KH: We live in an ever increasingly technological world. Why write? Why poetry?

DLB: I write because I don’t know what else to do. I’ve been writing and making art since I was little, and that’s the only thing that I enjoy. I have always wanted to affect people’s lives, but I don’t trust myself enough to be a doctor and cut someone open. That’s just not a thing that I should do. But with poetry, I can affect people and I never have to meet them–there’s no recovery time. They can’t blame me if they walk away from the poem and they’re like, “Oh my lungs hurt,” you know? I have nothing to do with that. I just don’t know anything else that I’d be doing with my life other than writing and teaching. I love it.

KH: What is the state of poetry today?

DLB: I think that we are entering a kind of a renaissance, at least in my mind, with technology, with slam poetry, with rap music, with all of these things that are branching out from traditional poetry, as we knew it. Especially with the Internet and self-publishing there are people who can publish their poems everywhere. There are people who stand on corners and sell their poems that they staple together. I think a lot more people are writing now, which is good. I hope that means a lot more people are reading.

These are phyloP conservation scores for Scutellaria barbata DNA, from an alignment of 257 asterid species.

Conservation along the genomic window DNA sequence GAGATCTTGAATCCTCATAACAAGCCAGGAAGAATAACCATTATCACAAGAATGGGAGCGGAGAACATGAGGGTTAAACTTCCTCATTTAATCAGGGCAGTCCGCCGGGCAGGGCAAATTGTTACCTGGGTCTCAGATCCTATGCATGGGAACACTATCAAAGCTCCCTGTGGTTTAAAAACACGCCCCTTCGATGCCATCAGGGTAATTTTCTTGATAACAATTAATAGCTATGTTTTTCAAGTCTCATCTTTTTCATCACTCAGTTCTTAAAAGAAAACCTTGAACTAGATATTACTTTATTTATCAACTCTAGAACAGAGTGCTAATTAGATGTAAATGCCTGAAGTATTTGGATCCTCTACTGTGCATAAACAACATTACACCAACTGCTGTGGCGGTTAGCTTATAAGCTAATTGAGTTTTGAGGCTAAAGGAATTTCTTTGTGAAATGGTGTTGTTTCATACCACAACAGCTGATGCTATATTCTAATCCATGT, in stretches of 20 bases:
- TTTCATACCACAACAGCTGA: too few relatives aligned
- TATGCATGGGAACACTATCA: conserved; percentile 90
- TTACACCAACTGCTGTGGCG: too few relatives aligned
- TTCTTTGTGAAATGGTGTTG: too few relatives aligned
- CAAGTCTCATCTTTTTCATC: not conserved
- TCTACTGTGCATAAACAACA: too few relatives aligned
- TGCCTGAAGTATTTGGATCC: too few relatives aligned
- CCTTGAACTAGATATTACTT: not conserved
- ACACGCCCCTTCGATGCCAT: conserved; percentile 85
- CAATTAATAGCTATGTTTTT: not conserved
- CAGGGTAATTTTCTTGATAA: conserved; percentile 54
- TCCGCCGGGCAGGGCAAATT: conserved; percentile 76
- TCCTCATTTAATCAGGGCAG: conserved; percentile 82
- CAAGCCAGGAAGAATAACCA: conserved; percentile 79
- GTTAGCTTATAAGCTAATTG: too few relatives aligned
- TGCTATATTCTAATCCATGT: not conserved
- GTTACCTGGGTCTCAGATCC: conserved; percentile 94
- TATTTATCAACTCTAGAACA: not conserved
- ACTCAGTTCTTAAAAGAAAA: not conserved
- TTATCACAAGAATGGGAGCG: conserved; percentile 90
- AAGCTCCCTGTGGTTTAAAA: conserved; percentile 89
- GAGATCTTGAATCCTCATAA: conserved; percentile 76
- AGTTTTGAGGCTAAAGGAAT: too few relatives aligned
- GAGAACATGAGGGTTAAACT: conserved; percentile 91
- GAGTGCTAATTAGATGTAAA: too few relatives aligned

KH: Do you think it’s important to unplug?

DLB: Yes, definitely. When the weather’s nice I go out to Hole in the Rock by myself with a computer or a notebook and write. Even if I’m at home writing, I cut off the Internet because I do get distracted. I’ll wonder, “Oh what are people doing on Facebook?” and that’s just not important…ever.

KH: When do you know a piece is finished or whole?

DLB: When I can’t fix it anymore. With Scratching the Ghost, I can’t do anything to the book now that it’s published, so it’s just done. Once it’s published that’s as close to finished as it’s going to get.

KH: What is your greatest source of inspiration?

DLB: Now I get it from other people, from watching the world. After the book, I was tired of writing about myself, so now I write about other people and things that are going on in other countries. The world sufferings, I guess you could say.

KH: What’s next? What are you working on?

DLB: Right now I’m working on a collection of poems that are letters to different friends. They’re letters to friends, but they’re letters to the world that address a larger issue.

Dexter L. Booth reads tonight (April 9) at 7 p.m. at the Tempe Center for the Arts. Scratching the Ghost is available from Graywolf Press.

Tuesday, April 8, 2014

Where Are They Now: An Interview with Past Contributors (Part 2)

With fifty-three issues published, nearly twenty-five hundred contributors accepted and tens of thousands of submissions read, we start to wonder where our previous contributors have run off to. Fortunately, I was able to catch up with a few of them, and we were able to go through a round-table discussion of questions and answers in order to find out what some of them have been up to!

Here's part two of our interview, featuring: Anthony Varallo, a fiction contributor in Issue 47; Hugh Sheehy, a fiction contributor in Issue 36; and Liz Prato, a nonfiction contributor in Issue 50. Check out part 1 here!